The first time I wrote about salmorejo, one of my favorite Spanish foods, was here. I had just made some for the first time on my own and was very proud that it had turned out almost exactly like my mother-in-law’s famous salmorejo recipe. Antonia makes the best salmorejo I’ve ever had. I’ve tried other versions in Cordoba, Sevilla, Cadiz and Madrid but nothing has ever been quite as delicious. Salmorejo is one of those things that you eat that leaves you feeling 100% satisfied and is super healthy at the same time. It’s a great dish for keeping trim and is loaded with antioxidants.
What is salmorejo?
Most people probably aren’t familiar with gazpacho’s thicker, creamier cousin. While gazpacho is a cold tomato and vegetable soup (often consumed straight from the glass like a V8 juice), salmorejo is simply fresh tomatoes and perhaps a clove of garlic, blended with stale bread, extra virgin olive oil, and sherry vinegar. The way the olive oil and tomatoes emulsify gives the soup a creaminess that cause many people to think that there is actually cream in the soup! Most people top the cold soup with hardboiled egg and cured Spanish ham, which I would definitely recommend!
A tough start
The first time I tried salmorejo was a complete fluke. I was convinced that cold soups were the enemy after a bad experience with gazpacho years prior. But one day I came home from work absolutely ravenous and Ale’s mom had sent us home with some salmorejo on our weekend visit. No one else was home, so I figured I would just heat it up and no one would be the wiser.
Luckily, the salmorejo never made it to the pot. I took one bite, followed by another, and then another. It was delicious. I couldn’t believe I’d been missing out on this fresh explosion of flavors for so long.
My salmorejo recipe
After such a long time singing its praises I know I owe everyone the recipe. So, here it is, the best Salmorejo recipe you will ever try (in my humble, but experienced opinion!). It’s also easy to make and inexpensive, although the key to great salmorejo is using the best quality tomatoes and extra virgin Spanish olive oil. Let me know if you try the recipe!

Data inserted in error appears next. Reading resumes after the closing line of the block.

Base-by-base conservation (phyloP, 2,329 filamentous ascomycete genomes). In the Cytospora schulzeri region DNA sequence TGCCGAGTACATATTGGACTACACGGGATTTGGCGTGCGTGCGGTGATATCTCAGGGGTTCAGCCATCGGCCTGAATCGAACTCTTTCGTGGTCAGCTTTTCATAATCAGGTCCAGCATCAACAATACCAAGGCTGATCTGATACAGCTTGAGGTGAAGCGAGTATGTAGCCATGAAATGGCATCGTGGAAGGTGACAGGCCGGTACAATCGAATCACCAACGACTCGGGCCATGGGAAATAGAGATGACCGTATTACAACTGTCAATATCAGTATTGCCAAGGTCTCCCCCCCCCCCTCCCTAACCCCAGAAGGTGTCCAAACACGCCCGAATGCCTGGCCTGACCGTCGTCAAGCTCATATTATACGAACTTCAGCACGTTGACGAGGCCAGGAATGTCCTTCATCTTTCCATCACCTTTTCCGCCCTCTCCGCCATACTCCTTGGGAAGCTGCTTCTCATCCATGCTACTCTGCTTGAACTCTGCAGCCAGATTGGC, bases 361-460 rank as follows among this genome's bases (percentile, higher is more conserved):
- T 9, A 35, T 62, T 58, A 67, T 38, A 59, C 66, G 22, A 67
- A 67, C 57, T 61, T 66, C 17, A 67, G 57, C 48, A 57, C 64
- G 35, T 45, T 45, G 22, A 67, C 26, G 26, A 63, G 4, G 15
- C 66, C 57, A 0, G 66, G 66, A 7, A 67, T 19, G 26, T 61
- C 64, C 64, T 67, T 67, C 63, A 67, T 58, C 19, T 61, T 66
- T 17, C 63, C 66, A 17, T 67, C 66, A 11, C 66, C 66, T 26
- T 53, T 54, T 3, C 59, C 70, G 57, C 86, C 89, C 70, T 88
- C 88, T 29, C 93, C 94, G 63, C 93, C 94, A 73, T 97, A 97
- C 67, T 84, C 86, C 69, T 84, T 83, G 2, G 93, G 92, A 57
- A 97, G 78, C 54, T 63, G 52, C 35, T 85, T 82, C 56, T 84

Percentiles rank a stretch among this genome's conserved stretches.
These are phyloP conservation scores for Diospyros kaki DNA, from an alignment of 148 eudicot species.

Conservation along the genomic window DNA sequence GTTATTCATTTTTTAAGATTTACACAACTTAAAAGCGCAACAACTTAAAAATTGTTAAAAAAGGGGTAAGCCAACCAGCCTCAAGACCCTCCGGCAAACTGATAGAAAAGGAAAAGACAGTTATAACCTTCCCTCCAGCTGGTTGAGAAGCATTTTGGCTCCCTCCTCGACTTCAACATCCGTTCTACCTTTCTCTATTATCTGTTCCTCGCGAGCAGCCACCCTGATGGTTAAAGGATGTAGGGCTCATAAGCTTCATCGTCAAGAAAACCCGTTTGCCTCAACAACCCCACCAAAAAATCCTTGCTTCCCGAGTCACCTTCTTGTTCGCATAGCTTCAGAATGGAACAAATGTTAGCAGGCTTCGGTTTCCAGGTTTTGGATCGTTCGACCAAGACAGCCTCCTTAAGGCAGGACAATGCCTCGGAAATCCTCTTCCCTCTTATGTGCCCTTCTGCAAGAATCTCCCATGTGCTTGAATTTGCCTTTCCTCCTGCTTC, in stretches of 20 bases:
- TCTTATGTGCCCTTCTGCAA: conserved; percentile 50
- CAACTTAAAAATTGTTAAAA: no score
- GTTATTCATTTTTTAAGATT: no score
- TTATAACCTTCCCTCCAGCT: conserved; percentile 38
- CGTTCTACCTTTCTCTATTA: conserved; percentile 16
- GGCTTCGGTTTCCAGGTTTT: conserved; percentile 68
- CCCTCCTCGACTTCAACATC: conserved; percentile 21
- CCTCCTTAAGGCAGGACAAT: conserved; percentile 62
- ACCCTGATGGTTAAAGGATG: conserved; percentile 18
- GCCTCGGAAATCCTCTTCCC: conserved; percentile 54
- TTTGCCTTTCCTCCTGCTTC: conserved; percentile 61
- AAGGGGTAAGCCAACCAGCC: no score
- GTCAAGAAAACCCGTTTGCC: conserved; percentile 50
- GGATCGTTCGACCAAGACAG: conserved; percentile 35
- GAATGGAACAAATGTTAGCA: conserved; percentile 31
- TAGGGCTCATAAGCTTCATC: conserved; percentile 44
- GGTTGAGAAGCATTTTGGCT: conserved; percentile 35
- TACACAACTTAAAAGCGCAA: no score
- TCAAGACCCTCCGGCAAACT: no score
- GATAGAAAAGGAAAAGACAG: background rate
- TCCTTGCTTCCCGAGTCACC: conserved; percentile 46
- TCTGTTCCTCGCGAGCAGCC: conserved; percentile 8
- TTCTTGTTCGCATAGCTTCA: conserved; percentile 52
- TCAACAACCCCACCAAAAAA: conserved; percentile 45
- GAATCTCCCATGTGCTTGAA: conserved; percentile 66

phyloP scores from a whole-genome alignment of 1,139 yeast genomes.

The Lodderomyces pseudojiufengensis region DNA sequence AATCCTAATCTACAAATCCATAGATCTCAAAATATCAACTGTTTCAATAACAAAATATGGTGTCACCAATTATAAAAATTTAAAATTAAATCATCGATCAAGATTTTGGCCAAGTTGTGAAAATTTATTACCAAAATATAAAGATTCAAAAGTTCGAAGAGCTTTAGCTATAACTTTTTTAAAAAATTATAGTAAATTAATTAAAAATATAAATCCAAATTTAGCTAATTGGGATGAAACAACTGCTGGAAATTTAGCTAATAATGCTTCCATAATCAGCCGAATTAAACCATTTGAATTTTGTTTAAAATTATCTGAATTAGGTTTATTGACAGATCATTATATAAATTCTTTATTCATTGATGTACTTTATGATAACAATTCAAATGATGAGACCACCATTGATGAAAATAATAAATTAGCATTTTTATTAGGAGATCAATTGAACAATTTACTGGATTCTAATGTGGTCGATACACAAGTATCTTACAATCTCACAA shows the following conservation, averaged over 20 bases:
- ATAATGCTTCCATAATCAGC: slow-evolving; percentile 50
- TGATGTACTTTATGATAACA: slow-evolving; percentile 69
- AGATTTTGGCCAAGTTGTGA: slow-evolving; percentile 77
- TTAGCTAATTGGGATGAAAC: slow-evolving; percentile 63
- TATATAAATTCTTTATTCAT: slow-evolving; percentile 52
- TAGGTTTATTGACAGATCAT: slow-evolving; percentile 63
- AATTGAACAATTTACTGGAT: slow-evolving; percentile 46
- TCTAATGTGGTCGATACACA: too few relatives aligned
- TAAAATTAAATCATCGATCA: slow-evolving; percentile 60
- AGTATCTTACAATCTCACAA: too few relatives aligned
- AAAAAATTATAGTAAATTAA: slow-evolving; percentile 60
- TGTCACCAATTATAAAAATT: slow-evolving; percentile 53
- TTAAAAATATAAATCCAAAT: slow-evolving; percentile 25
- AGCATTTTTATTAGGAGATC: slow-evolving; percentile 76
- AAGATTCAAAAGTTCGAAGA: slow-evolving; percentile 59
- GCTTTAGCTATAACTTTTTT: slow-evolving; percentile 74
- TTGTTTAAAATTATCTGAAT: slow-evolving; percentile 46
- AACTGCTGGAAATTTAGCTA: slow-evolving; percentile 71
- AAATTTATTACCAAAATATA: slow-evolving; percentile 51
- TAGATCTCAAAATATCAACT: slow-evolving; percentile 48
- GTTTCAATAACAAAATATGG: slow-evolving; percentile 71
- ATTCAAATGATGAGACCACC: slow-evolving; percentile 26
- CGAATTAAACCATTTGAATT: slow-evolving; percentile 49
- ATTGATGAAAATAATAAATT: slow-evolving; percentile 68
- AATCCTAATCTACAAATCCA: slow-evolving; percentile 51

- 8 Medium Tomatoes (the quality of the tomatoes is one of the most important factors in the taste)
- 1 Medium Baguette
- 1 Cup Extra Virgin Olive Oil (again, quality is important)
- 1 Clove of Garlic (not too big)
- A Splash of Sherry Vinegar (Vinagre de Jerez, although red wine vinegar can be substituted)
- A Pinch of Salt
- 2 Hard Boiled Eggs
- Sliced Serrano Ham (or Prosciutto)
- Scald the tomatoes: Put a large pot of salted water on the stove and bring to a boil. Cut a small cross in the bottom of each tomato. When the water is boiling add the tomatoes for 30-60 seconds. Remove immediately and place in a cold water bath (a bowl filled with ice and cold water). The skin will peel right off of the tomatoes.
- First Blend: Cut out the cores of the tomatoes and add all the rest to your blender. Blend at high-speed for about 30 seconds until the tomatoes are broken down.
- Add bread: Take all of the "guts" out of your baguette and add them to the blended tomatoes. The baguette should have given about 2-3 cups of guts and you can experiment with how much you add, as this is how you change the texture. I use about 2 cups of the bread guts. Let the bread soak in the tomato juice for about 5 minutes.
- Second Blend: Add the splash of vinegar, salt, and garlic and blend until the soup is an even texture and the bread is completely broken down.
- Add Oil: If your blender has it, open the small hole in the top. Slowly add the olive oil as you are blending at a moderate speed. If it doesn't have the hole, stop and go adding little by little.
- Add Egg and Adjust: Add 1 hardboiled egg and blend until incorporated. Taste and adjust levels of salt, vinegar, garlic, and bread.
- Serve and Enjoy: Serve in small bowls with diced hardboiled egg and sliced ham as condiments. Serve cold! Enjoy!
After trying many this is by far the best salmorejo recipe I’ve made, but if you have one that you love please leave me a comment! I’m always looking to experiment.